When can you wear a suit instead of a tuxedo?

If you’re not hosting a black tie, white tie, or formal wedding, you can absolutely wear a suit. There are so many different suit styles available, from classic black suits that have a dressier feel, to more informal khaki or tan suits, to modern blue or burgundy styles. Think about your venue, the season of your event, and your wedding’s color scheme as you choose the color and style of suit you’ll wear.

When can the groom wear a tuxedo instead of a suit?

Tuxedos are typically worn at evening weddings, particularly those with formal, black tie, or white tie dress codes. Even if your wedding doesn’t have a specific dress code, the groom or grooms can certainly wear tuxes if they want to don a more traditional and fancier look. A tuxedo may look somewhat out of place at a super-informal setting, like a beach or in a barn, though.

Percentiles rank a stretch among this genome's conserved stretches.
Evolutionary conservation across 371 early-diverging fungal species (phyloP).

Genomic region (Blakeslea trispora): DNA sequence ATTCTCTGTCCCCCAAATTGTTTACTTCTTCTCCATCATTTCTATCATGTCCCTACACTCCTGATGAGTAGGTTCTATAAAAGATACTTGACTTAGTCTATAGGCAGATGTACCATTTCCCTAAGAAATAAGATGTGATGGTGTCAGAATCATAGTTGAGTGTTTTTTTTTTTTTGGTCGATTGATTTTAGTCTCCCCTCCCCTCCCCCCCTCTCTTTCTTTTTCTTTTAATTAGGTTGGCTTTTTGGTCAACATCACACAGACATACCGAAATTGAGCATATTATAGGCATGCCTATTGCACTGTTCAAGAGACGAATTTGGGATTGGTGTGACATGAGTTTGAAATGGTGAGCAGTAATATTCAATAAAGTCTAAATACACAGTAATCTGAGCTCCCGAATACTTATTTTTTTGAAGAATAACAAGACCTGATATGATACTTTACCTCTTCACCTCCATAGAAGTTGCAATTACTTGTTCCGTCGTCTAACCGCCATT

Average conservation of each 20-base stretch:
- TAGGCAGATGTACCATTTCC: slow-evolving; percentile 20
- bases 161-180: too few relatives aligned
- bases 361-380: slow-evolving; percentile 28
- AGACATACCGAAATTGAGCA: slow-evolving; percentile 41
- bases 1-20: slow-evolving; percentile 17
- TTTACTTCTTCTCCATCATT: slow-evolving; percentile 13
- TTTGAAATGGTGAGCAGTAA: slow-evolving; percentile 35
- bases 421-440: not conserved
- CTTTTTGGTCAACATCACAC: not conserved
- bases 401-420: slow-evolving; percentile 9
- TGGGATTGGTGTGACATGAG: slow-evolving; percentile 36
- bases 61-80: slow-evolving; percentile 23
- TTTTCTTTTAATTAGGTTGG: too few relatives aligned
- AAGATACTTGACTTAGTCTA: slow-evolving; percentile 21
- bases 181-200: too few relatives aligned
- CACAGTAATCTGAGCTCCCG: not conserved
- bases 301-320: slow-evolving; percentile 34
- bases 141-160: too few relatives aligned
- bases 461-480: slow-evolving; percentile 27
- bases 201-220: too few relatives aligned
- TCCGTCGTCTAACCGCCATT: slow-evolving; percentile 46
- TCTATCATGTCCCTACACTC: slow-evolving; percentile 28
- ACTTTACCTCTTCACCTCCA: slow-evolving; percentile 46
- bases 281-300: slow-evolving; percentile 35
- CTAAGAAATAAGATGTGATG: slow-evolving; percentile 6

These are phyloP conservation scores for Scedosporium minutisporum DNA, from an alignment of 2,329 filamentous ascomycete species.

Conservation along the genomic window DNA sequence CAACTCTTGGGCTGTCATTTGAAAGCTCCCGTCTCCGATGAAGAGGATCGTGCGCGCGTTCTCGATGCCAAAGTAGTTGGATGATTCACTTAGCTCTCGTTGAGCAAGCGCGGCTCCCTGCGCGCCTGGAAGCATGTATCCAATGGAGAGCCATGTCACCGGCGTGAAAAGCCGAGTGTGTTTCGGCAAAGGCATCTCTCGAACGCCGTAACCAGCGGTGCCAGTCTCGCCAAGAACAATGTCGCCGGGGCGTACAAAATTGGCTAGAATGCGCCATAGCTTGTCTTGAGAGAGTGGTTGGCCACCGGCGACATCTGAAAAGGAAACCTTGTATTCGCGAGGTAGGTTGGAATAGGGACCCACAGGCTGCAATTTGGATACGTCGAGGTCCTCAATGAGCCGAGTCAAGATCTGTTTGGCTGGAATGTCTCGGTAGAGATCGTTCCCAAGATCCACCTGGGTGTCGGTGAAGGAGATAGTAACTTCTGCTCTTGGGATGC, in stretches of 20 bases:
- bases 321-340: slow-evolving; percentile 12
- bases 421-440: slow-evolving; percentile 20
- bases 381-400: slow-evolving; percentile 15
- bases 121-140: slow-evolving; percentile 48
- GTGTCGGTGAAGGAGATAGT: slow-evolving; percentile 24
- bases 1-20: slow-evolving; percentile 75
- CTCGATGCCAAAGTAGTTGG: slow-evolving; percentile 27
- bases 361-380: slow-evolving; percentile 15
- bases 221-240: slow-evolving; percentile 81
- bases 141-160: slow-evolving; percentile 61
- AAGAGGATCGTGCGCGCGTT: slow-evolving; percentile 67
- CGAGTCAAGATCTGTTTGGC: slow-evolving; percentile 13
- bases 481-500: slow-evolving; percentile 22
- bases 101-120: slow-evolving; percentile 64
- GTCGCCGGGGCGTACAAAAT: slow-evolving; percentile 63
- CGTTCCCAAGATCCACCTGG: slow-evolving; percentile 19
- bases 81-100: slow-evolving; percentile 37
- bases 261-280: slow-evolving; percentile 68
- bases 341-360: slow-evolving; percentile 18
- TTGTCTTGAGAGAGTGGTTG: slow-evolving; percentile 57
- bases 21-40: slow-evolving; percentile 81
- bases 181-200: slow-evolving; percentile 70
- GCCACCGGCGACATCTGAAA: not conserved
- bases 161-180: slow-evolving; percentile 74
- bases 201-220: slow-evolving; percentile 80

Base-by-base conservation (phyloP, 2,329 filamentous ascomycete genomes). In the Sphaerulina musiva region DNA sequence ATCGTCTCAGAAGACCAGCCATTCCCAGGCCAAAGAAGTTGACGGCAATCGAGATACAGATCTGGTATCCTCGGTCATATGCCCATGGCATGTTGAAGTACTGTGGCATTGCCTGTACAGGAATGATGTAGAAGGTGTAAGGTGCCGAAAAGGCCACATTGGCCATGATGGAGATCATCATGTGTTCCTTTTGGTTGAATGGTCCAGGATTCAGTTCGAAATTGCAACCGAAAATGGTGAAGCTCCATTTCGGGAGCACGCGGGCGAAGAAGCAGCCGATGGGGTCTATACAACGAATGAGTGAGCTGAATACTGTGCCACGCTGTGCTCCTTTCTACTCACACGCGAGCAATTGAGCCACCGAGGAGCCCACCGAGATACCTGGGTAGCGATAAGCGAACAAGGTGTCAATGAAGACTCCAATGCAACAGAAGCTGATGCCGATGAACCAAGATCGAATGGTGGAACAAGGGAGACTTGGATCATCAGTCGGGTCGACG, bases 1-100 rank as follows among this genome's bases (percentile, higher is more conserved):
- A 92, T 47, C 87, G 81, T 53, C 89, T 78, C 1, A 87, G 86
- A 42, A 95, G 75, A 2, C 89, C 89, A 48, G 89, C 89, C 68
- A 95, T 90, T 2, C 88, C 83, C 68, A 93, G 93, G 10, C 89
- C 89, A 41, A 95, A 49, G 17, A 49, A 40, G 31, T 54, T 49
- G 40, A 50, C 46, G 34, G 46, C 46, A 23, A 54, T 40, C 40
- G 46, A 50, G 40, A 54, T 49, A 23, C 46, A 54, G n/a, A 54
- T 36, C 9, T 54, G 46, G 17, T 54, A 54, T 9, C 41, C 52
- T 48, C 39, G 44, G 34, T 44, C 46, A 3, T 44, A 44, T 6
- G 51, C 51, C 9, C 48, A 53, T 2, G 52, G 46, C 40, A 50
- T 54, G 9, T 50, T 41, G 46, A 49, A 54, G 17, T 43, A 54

Does a black tie dress code mean you have to wear a tux?

Yes. If you’re a groom or in the wedding party, you’ll definitely need to wear a tuxedo to a wedding that’s designated black tie. If you’re a guest, you should also wear a tuxedo. However, if the dress code is black tie optional, you also have the option of wearing a dark-colored suit in lieu of a full tux. A white tie dress code is rarely seen these days, but requires tailcoats and white ties.

Is it okay for guests to wear a tuxedo to a wedding?

Again, this depends on the wedding’s dress code. If the wedding is formal or black tie, a tuxedo should be worn. A black tie optional wedding gives you the choice of a tuxedo or a dark-colored suit. For most other weddings, a suit of your choice is likely fine (unless there’s a more specific dress code noted on the invitation or the wedding website).